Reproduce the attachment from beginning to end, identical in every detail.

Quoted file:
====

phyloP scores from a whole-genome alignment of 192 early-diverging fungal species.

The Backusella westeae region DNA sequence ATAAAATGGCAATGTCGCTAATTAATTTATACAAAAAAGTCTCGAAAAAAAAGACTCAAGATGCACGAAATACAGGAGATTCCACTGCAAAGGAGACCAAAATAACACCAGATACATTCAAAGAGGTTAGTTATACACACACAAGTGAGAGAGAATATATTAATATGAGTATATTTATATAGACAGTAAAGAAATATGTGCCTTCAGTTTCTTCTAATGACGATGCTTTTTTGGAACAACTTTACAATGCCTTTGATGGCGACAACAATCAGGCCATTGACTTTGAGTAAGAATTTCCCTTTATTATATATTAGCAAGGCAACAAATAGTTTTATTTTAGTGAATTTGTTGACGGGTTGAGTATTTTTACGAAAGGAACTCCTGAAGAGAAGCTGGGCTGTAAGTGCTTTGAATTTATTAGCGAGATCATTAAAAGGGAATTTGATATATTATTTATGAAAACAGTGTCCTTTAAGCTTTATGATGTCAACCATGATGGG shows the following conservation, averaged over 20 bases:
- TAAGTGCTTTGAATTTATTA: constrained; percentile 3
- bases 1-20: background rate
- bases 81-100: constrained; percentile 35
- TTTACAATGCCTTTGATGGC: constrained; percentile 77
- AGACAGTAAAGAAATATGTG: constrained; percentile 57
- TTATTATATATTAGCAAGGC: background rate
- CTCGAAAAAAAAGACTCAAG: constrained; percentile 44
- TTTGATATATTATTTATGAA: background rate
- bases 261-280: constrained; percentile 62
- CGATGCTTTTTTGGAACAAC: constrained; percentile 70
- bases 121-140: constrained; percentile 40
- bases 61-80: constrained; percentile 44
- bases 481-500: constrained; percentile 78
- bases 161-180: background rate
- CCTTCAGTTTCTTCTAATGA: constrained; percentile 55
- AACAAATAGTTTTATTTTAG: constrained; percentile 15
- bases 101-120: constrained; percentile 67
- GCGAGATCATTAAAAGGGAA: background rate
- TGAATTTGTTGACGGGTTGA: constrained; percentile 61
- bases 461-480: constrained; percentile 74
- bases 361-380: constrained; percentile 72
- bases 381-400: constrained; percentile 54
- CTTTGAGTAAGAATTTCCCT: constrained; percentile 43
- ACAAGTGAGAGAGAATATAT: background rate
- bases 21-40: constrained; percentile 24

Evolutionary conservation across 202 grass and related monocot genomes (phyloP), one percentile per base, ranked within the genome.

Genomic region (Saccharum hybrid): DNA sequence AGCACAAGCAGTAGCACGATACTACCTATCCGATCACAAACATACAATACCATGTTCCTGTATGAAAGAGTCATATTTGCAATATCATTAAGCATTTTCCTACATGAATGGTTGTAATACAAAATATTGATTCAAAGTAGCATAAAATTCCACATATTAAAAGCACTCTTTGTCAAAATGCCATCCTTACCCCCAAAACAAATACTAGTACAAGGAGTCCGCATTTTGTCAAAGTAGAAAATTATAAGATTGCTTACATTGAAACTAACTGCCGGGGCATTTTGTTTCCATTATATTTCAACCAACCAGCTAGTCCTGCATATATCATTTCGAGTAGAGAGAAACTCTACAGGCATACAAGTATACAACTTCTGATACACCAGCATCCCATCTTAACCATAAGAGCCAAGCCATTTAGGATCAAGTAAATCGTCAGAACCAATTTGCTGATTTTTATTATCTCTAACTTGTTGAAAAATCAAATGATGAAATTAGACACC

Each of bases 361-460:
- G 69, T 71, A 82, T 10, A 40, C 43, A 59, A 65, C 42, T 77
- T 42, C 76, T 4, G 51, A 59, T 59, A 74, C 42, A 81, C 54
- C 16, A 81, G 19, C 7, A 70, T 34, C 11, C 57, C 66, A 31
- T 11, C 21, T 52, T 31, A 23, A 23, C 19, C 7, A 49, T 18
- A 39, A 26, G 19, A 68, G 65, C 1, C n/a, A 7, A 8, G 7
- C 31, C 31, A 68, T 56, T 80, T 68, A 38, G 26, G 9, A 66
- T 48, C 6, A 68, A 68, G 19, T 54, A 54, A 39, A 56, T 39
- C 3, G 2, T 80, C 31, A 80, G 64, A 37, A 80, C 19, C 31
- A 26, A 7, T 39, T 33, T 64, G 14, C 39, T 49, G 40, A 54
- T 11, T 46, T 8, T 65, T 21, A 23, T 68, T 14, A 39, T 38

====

phyloP scores from a whole-genome alignment of 192 early-diverging fungal species.

The Backusella westeae region DNA sequence ATAAAATGGCAATGTCGCTAATTAATTTATACAAAAAAGTCTCGAAAAAAAAGACTCAAGATGCACGAAATACAGGAGATTCCACTGCAAAGGAGACCAAAATAACACCAGATACATTCAAAGAGGTTAGTTATACACACACAAGTGAGAGAGAATATATTAATATGAGTATATTTATATAGACAGTAAAGAAATATGTGCCTTCAGTTTCTTCTAATGACGATGCTTTTTTGGAACAACTTTACAATGCCTTTGATGGCGACAACAATCAGGCCATTGACTTTGAGTAAGAATTTCCCTTTATTATATATTAGCAAGGCAACAAATAGTTTTATTTTAGTGAATTTGTTGACGGGTTGAGTATTTTTACGAAAGGAACTCCTGAAGAGAAGCTGGGCTGTAAGTGCTTTGAATTTATTAGCGAGATCATTAAAAGGGAATTTGATATATTATTTATGAAAACAGTGTCCTTTAAGCTTTATGATGTCAACCATGATGGG shows the following conservation, averaged over 20 bases:
- TAAGTGCTTTGAATTTATTA: constrained; percentile 3
- bases 1-20: background rate
- bases 81-100: constrained; percentile 35
- TTTACAATGCCTTTGATGGC: constrained; percentile 77
- AGACAGTAAAGAAATATGTG: constrained; percentile 57
- TTATTATATATTAGCAAGGC: background rate
- CTCGAAAAAAAAGACTCAAG: constrained; percentile 44
- TTTGATATATTATTTATGAA: background rate
- bases 261-280: constrained; percentile 62
- CGATGCTTTTTTGGAACAAC: constrained; percentile 70
- bases 121-140: constrained; percentile 40
- bases 61-80: constrained; percentile 44
- bases 481-500: constrained; percentile 78
- bases 161-180: background rate
- CCTTCAGTTTCTTCTAATGA: constrained; percentile 55
- AACAAATAGTTTTATTTTAG: constrained; percentile 15
- bases 101-120: constrained; percentile 67
- GCGAGATCATTAAAAGGGAA: background rate
- TGAATTTGTTGACGGGTTGA: constrained; percentile 61
- bases 461-480: constrained; percentile 74
- bases 361-380: constrained; percentile 72
- bases 381-400: constrained; percentile 54
- CTTTGAGTAAGAATTTCCCT: constrained; percentile 43
- ACAAGTGAGAGAGAATATAT: background rate
- bases 21-40: constrained; percentile 24

Evolutionary conservation across 202 grass and related monocot genomes (phyloP), one percentile per base, ranked within the genome.

Genomic region (Saccharum hybrid): DNA sequence AGCACAAGCAGTAGCACGATACTACCTATCCGATCACAAACATACAATACCATGTTCCTGTATGAAAGAGTCATATTTGCAATATCATTAAGCATTTTCCTACATGAATGGTTGTAATACAAAATATTGATTCAAAGTAGCATAAAATTCCACATATTAAAAGCACTCTTTGTCAAAATGCCATCCTTACCCCCAAAACAAATACTAGTACAAGGAGTCCGCATTTTGTCAAAGTAGAAAATTATAAGATTGCTTACATTGAAACTAACTGCCGGGGCATTTTGTTTCCATTATATTTCAACCAACCAGCTAGTCCTGCATATATCATTTCGAGTAGAGAGAAACTCTACAGGCATACAAGTATACAACTTCTGATACACCAGCATCCCATCTTAACCATAAGAGCCAAGCCATTTAGGATCAAGTAAATCGTCAGAACCAATTTGCTGATTTTTATTATCTCTAACTTGTTGAAAAATCAAATGATGAAATTAGACACC

Each of bases 361-460:
- G 69, T 71, A 82, T 10, A 40, C 43, A 59, A 65, C 42, T 77
- T 42, C 76, T 4, G 51, A 59, T 59, A 74, C 42, A 81, C 54
- C 16, A 81, G 19, C 7, A 70, T 34, C 11, C 57, C 66, A 31
- T 11, C 21, T 52, T 31, A 23, A 23, C 19, C 7, A 49, T 18
- A 39, A 26, G 19, A 68, G 65, C 1, C n/a, A 7, A 8, G 7
- C 31, C 31, A 68, T 56, T 80, T 68, A 38, G 26, G 9, A 66
- T 48, C 6, A 68, A 68, G 19, T 54, A 54, A 39, A 56, T 39
- C 3, G 2, T 80, C 31, A 80, G 64, A 37, A 80, C 19, C 31
- A 26, A 7, T 39, T 33, T 64, G 14, C 39, T 49, G 40, A 54
- T 11, T 46, T 8, T 65, T 21, A 23, T 68, T 14, A 39, T 38